Pimozide (Dosage)

Pimozide is an antipsychotic drug of the diphenylbutylpiperidine class. It selectively blocks central dopaminergic receptors and is mainly used in psychotic disorders, behavioral disorders and agitation. It is metabolized through the CYP2D6 cytochrome, so knowing the genotypic profile of this gene could help to better adjust the therapeutic dose of this drug.

Pimozide is a first-generation antipsychotic with a haloperidol-like profile. It selectively blocks dopaminergic central receptors, presenting neuroleptic properties.

It is mostly used in psychotic symptoms, behavioral disorders and agitation.



CNS depression, comatose state, depressive disorder and Parkinson's.

Congenital or acquired QT prolongation, history of cardiac arrhythmias or ""Torsades de pointes"" (previous ECG). Hypokalemia, hypomagnesemia, clinically significant bradycardia.

Hypokalemia, hypomagnesemia, clinically significant bradycardia.

There is limited experience in children under 3 years.


Hepatic failure, cardiovascular disease, history of seizures or conditions that reduce threshold.

Cautions should be taken in situations that favor the elevation of central body temperature because pimozide alters its regulation (intense exercise, extreme heat, concomitance with anticholinergics, risk of dehydration).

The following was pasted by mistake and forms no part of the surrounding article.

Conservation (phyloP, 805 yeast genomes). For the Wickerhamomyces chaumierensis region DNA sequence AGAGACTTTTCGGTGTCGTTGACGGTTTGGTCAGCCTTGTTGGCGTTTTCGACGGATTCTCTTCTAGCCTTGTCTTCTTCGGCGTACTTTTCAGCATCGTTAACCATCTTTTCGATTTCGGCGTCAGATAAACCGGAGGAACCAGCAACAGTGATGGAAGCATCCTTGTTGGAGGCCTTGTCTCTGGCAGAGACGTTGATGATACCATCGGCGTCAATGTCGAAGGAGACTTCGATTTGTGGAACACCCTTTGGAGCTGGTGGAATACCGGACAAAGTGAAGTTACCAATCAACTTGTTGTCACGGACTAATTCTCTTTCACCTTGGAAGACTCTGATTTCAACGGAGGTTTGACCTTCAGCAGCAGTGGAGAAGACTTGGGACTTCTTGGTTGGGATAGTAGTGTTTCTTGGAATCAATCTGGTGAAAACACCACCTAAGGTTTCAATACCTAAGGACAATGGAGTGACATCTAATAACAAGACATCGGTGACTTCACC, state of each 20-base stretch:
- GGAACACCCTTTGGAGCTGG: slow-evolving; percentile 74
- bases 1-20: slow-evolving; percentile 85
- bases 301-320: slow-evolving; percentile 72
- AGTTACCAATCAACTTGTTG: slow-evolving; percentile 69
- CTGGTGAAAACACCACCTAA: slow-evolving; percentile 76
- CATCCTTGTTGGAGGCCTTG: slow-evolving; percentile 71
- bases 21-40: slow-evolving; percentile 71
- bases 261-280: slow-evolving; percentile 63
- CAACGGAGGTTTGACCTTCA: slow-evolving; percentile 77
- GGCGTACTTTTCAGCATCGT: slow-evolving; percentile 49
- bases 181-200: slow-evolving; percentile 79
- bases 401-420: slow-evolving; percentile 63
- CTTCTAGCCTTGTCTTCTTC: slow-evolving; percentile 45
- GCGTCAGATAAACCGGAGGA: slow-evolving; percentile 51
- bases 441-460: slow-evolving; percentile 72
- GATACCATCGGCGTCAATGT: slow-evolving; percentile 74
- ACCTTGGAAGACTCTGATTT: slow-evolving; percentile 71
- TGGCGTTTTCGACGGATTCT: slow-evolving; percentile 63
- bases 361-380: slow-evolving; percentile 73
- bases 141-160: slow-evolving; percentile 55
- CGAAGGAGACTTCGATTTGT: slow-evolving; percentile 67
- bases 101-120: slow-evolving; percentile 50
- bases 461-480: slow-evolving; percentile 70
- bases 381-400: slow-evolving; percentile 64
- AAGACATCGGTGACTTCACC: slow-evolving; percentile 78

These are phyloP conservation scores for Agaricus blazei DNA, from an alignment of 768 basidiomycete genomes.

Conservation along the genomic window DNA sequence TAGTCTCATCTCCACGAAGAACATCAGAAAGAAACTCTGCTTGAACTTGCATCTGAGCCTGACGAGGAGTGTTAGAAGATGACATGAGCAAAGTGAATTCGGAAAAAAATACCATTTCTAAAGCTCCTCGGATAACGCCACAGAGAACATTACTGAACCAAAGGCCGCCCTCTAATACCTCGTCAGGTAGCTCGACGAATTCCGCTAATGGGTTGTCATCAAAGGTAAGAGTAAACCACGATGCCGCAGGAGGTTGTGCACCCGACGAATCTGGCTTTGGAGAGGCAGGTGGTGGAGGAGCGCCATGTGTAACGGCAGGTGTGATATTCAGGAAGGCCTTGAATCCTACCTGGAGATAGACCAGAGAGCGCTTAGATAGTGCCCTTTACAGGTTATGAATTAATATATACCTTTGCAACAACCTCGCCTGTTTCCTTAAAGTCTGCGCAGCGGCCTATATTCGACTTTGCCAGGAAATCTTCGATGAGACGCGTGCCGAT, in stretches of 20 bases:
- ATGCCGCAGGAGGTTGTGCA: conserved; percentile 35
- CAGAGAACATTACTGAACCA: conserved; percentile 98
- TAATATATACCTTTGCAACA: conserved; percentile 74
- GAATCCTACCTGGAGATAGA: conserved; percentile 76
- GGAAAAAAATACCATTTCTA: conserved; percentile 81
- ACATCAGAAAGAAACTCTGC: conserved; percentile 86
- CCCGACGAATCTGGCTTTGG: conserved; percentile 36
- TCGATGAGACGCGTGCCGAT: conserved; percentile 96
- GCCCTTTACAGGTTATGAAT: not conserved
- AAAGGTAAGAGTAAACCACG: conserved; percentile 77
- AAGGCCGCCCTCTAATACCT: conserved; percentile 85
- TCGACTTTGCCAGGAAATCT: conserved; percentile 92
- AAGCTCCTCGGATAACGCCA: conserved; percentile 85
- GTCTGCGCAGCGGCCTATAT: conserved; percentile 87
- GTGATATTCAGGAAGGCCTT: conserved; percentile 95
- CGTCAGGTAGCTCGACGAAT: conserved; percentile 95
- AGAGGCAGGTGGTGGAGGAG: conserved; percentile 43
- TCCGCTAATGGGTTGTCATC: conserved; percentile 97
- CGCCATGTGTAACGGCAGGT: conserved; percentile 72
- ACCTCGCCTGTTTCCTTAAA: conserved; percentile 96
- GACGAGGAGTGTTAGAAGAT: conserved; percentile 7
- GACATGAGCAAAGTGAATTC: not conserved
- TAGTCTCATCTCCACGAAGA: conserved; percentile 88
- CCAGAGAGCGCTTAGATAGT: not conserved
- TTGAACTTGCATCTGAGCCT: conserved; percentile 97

Perform ECG before starting treatment and repeat periodically during it, if there are changes in repolarization or arrhythmias appear, it is recommended to reduce doses and monitor.

Suspend treatment if: QTc> 500 msec, tardive dyskinesia or NMS (monitor). Treatment should be discontinued gradually because there is a risk of nausea, vomiting, transient dyskinesia and insomnia. Extrapyramidal symptoms may appear. Little or no activity on agitation, excitement and severe anxiety.


Very common side effects developed with the intake of pimozide: drowsiness and sedation.

Anorexia, insomnia, dizziness, headache, lethargy, blurred vision, constipation, dry mouth, vomiting, hyperhidrosis, sebaceous gland hyperactivity, nocturia, polyuria, erectile dysfunction, prostration, depression, agitation, restlessness, extrapyramidal disorder, salivary hypersecretion and muscle stiffness.


Cautions should be taken when concomitancy with: QT interval prolongers such as class IA and III antiarrhythmics, amitriptyline, maprotiline, phenothiazines, sertindole, terfenadine, astemizole, cisapride, bepridil, halofantrine, sparfloxacin, CYP3A4 inhibitors (such as azole antifungals, protease inhibitors, macrolides, nefazodone) and CYP2D6 inhibitors (quinidine, SSRIs, such as sertraline, fluoxetine, paroxetine, citalopram and escitalopram).

Avoid associating with drugs causing electrolyte disturbances, diuretics (in particular hypokalemic) and grapefruit juice.

Also, pimozide may weaken antiparkinsonian effect of levodopa.


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Genes analyzed



Beunk L, Nijenhuis M, Soree B, et al. Dutch Pharmacogenetics Working Group (DPWG) guideline for the gene-drug interaction between CYP2D6, CYP3A4 and CYP1A2 and antipsychotics. Eur J Hum Genet. 2024 Mar;32(3):278-285.

Rogers HL, Bhattaram A, Zineh I, et al . CYP2D6 genotype information to guide pimozide treatment in adult and pediatric patients: basis for the U.S. Food and Drug Administration's new dosing recommendations. J Clin Psychiatry. 2012 Sep;73(9):1187-90.

Samer CF, Lorenzini KI, Rollason V, et al . Applications of CYP450 testing in the clinical setting. Mol Diagn Ther. 2013 Jun;17(3):165-84.

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